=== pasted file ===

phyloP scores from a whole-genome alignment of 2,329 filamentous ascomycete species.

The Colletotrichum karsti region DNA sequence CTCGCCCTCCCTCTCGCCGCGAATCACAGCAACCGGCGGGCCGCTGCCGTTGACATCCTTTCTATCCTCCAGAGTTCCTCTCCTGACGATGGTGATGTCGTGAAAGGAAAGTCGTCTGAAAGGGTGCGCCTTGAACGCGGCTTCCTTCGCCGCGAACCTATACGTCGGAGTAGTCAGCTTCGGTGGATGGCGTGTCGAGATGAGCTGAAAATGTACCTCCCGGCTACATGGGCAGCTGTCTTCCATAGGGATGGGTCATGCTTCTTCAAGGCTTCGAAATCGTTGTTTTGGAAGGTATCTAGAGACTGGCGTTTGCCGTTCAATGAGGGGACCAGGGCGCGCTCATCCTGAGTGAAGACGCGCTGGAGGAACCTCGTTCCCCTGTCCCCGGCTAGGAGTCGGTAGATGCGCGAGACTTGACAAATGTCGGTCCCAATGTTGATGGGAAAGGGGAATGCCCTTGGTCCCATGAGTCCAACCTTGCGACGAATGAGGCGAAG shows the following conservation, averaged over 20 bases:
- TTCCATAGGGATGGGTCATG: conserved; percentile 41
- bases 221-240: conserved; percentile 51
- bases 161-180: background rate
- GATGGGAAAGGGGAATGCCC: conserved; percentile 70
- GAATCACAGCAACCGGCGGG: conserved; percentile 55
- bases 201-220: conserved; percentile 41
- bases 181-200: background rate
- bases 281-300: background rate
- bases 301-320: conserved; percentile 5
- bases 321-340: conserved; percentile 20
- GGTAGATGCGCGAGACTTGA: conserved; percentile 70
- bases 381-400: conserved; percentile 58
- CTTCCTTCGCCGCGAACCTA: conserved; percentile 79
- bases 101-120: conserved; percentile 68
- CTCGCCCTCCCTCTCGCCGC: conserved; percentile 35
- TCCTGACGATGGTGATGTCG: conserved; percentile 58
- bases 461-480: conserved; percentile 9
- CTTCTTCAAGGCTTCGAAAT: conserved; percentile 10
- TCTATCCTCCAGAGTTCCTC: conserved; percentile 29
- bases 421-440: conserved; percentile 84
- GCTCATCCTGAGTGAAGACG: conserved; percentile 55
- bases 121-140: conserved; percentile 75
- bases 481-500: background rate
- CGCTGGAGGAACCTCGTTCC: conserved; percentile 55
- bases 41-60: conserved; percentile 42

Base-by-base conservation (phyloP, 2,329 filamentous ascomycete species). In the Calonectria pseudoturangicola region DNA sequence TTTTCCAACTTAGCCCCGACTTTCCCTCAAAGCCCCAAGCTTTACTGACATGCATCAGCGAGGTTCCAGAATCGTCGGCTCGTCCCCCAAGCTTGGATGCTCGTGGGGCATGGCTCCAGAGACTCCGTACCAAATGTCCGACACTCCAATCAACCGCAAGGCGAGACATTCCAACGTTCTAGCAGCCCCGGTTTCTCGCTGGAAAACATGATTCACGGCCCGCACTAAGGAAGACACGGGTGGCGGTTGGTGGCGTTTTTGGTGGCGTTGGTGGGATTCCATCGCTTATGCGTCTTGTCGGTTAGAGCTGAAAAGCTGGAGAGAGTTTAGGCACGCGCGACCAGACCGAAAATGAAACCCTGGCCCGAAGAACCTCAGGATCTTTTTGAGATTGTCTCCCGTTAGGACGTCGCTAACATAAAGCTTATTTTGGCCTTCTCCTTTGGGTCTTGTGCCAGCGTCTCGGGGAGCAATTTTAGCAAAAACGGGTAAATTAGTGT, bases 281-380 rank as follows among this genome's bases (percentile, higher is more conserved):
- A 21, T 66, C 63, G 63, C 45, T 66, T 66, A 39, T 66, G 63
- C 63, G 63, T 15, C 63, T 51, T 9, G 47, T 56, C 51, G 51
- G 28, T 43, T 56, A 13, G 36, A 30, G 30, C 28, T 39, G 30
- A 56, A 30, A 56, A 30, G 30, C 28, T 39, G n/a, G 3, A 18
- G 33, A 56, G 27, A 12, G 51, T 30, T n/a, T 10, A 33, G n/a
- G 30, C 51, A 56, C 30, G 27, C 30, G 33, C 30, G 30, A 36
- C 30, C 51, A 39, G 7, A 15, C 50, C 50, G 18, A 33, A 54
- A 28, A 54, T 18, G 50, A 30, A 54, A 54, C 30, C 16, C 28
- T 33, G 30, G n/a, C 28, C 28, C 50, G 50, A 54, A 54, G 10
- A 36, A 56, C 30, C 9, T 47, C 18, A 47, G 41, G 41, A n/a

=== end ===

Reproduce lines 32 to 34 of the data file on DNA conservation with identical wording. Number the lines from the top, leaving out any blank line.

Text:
- A 56, A 30, A 56, A 30, G 30, C 28, T 39, G n/a, G 3, A 18
- G 33, A 56, G 27, A 12, G 51, T 30, T n/a, T 10, A 33, G n/a
- G 30, C 51, A 56, C 30, G 27, C 30, G 33, C 30, G 30, A 36